- Agree what is seen as “success” and how to measure success. Are top leaders willing to make changes even though this would require replacing close friends?
- Plan and agree a work break down structure with activities, estimated costs and timelines for completion in a GANTT chart. Activities included: surveys and interviews with parents, students and staff members, and the creation of the interview questions. A market research would also be included and investigations of actual school plans, procedures and education strategy.
- If lessons learned are available from previous similar projects, read them carefully.
- Create and agree a communication plan: how do we communicate, to who, and when? What communication media / tools would be used for different receivers?
- Create and agree a risk management plan. Include mitigation and contingency plans. Brainstorm with key stakeholders to get ideas of possible risks.
- Create and agree a human resource management plan. What if key staff quit or ask for holiday? Do we need to hire? What media shall be used? Budget? How do we handle conflicts within the team? Who is making HR decisions?
- Find resources needed to deliver the project according to project scope.
- Make sure people in place know what to do, how to do it, and that they understand the project plan and agree with the scope.
- Execute the project plan and monitor progress with agile morning meetings, and weekly status reporting (or bi-weekly). Deliverables in the WBS needs to be available for key stakeholders and agreed in milestones and tollgates to ensure that the project is heading in the right direction. Changes need to be managed according to a change management plan.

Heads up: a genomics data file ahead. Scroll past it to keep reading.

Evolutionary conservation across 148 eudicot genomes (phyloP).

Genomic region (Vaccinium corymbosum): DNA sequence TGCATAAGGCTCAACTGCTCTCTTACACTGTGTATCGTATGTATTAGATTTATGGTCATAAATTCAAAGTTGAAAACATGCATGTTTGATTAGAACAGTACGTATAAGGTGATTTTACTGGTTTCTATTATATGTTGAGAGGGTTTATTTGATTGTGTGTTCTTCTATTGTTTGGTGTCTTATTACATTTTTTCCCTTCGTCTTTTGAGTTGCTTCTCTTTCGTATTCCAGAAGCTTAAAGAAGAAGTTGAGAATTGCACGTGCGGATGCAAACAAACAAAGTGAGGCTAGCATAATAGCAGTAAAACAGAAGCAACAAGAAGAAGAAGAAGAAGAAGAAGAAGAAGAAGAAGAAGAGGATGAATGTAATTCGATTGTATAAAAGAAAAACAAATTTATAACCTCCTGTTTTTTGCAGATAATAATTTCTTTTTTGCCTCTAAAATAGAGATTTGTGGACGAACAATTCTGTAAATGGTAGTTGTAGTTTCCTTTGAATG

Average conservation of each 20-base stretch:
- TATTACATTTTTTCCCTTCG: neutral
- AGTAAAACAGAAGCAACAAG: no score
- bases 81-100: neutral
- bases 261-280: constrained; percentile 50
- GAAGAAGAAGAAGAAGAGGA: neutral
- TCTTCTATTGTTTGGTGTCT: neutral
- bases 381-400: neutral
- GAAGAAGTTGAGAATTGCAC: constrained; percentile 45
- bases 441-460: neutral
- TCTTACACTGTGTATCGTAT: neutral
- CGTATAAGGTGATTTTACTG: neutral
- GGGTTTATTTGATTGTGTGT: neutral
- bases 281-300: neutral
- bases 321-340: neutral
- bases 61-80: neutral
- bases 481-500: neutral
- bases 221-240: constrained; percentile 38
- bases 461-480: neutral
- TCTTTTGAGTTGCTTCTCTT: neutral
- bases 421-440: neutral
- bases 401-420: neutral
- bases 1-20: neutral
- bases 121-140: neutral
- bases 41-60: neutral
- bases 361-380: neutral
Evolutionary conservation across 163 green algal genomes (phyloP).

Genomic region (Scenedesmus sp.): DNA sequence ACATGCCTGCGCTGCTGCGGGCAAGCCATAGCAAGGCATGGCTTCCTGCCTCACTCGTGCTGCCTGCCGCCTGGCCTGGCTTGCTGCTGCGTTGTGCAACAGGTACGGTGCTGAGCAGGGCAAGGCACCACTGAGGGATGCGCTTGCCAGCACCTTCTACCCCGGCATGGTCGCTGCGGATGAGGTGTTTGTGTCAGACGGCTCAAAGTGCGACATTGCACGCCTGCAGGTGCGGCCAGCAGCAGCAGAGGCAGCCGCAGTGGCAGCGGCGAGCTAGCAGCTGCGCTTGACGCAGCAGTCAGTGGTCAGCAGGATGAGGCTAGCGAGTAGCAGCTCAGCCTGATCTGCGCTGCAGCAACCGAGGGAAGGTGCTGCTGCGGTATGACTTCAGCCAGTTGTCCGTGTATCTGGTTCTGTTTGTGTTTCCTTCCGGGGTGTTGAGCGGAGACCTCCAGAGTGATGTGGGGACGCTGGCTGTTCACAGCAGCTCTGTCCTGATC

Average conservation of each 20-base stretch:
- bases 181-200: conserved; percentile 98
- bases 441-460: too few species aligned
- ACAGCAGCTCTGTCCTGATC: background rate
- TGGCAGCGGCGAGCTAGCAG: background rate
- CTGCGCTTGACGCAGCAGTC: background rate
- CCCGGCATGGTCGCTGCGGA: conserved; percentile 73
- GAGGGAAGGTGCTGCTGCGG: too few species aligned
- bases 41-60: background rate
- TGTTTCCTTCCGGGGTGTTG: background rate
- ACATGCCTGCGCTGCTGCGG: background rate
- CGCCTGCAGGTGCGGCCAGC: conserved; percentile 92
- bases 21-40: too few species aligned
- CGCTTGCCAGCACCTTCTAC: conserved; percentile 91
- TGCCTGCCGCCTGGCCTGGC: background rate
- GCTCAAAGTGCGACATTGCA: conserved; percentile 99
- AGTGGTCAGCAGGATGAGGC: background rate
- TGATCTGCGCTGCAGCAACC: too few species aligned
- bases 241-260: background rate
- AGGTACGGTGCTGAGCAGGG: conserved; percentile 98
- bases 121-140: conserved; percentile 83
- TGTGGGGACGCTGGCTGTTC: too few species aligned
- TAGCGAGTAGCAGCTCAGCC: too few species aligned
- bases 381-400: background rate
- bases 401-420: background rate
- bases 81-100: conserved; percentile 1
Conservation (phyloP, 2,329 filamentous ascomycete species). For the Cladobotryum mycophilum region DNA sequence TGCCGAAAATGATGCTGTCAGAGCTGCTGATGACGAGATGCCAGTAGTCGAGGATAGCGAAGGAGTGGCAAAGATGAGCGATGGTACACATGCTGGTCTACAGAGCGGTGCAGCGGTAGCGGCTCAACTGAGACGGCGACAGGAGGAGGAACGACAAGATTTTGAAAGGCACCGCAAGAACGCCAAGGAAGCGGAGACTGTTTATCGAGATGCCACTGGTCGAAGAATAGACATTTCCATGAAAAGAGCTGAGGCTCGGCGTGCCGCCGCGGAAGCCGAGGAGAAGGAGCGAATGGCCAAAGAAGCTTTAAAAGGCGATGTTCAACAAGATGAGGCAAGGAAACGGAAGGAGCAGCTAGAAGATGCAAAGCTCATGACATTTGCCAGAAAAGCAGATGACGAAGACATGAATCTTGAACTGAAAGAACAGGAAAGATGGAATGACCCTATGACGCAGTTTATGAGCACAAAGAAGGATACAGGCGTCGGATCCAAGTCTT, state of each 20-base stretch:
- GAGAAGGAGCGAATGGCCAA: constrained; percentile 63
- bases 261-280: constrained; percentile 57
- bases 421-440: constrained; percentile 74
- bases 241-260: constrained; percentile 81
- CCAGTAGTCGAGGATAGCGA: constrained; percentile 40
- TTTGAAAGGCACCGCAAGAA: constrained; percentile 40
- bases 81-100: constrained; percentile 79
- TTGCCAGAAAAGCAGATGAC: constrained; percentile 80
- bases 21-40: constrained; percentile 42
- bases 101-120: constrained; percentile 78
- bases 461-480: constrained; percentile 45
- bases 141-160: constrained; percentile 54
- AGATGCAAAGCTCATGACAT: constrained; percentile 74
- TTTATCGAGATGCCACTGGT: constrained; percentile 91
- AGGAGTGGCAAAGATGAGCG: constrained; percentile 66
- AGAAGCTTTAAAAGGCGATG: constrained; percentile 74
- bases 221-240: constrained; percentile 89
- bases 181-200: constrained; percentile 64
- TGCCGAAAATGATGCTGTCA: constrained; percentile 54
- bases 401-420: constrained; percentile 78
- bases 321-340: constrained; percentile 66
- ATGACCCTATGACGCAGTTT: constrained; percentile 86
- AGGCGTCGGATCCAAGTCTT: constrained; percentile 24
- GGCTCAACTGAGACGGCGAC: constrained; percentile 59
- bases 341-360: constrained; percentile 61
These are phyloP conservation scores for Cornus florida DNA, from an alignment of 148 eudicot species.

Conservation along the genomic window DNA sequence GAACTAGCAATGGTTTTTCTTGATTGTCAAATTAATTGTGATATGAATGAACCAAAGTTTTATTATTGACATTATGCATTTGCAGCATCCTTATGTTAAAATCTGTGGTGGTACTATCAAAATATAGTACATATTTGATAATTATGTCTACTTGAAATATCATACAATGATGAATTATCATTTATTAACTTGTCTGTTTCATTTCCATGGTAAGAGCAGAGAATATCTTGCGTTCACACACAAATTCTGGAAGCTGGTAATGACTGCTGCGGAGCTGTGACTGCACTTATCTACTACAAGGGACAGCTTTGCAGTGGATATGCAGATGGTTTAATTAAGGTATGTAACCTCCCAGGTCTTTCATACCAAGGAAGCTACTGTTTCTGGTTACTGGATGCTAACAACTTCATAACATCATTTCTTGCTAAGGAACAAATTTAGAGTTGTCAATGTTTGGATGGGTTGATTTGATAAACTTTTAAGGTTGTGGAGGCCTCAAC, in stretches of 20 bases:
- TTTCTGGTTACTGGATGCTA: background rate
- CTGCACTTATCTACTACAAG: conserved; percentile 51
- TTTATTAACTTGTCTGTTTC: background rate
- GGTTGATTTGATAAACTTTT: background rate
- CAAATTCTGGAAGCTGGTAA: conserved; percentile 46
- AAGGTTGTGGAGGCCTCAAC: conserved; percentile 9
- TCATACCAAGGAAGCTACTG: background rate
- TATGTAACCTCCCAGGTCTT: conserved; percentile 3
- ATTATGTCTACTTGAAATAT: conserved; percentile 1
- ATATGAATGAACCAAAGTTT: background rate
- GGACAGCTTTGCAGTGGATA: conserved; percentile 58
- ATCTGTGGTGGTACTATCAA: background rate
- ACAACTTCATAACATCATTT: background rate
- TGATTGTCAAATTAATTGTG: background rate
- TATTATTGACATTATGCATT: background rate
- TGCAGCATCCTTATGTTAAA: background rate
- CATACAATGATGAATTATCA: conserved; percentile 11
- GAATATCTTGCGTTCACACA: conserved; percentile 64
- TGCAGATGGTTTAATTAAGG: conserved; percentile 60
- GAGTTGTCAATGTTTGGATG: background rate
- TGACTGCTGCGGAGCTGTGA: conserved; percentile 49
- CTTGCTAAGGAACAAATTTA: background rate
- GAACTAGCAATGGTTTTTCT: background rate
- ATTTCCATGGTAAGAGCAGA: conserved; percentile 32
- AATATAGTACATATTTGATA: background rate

- Hand over and closure. Write lessons learned, and ensure handover of deliveries to the client.
Above brief actions points would increase the likelihood of achieving project success. But it is also about how you deal with people, how you communicate with various stakeholders, and how you go on finding information to solve a need or a problem; this determine whether you will deliver a project with success.
I hope I gave you interesting experiences and ideas about how to deliver a project with success in the the context of an international school. Contact me today for a free of charge education and project management consultation, or, to obtain training in business and English by senior professionals. We currently operate in south east Asia.
By Anthony Eric
Anthony Eric brings a wealth of knowledge in international business and he has gained 14 years experiences of how to communicate effectively, how to plan and evaluate operations for low risk and faster decision making. Anthony has been trained by international institutes in the USA, the UK, Ireland and Sweden and he provides business training and communication training for clients in business, and for clients who aim at succeeding in business. His expertise covers leadership, management communication, business planning and sales management. He currently holds an MBA (England) and BSc Engineering (Sweden) and he has gained 21st century skills and knowledge at global leading institutions such as: The British government, Deloitte, IBM, TietoEnator, Ericsson, Consulting firm Semcon, The Open University, King’s College London, Manchester Business School, The University of Birmingham, Royal Institute of Technology KTH and Harvard University in alliance with IBM Leadership Academy. Anthony is the author of the e-book project management success, available on amazon.com.
Copyright (C) 2018. Anthony Eric by Antonios Papadimitriou. All Rights Reserved.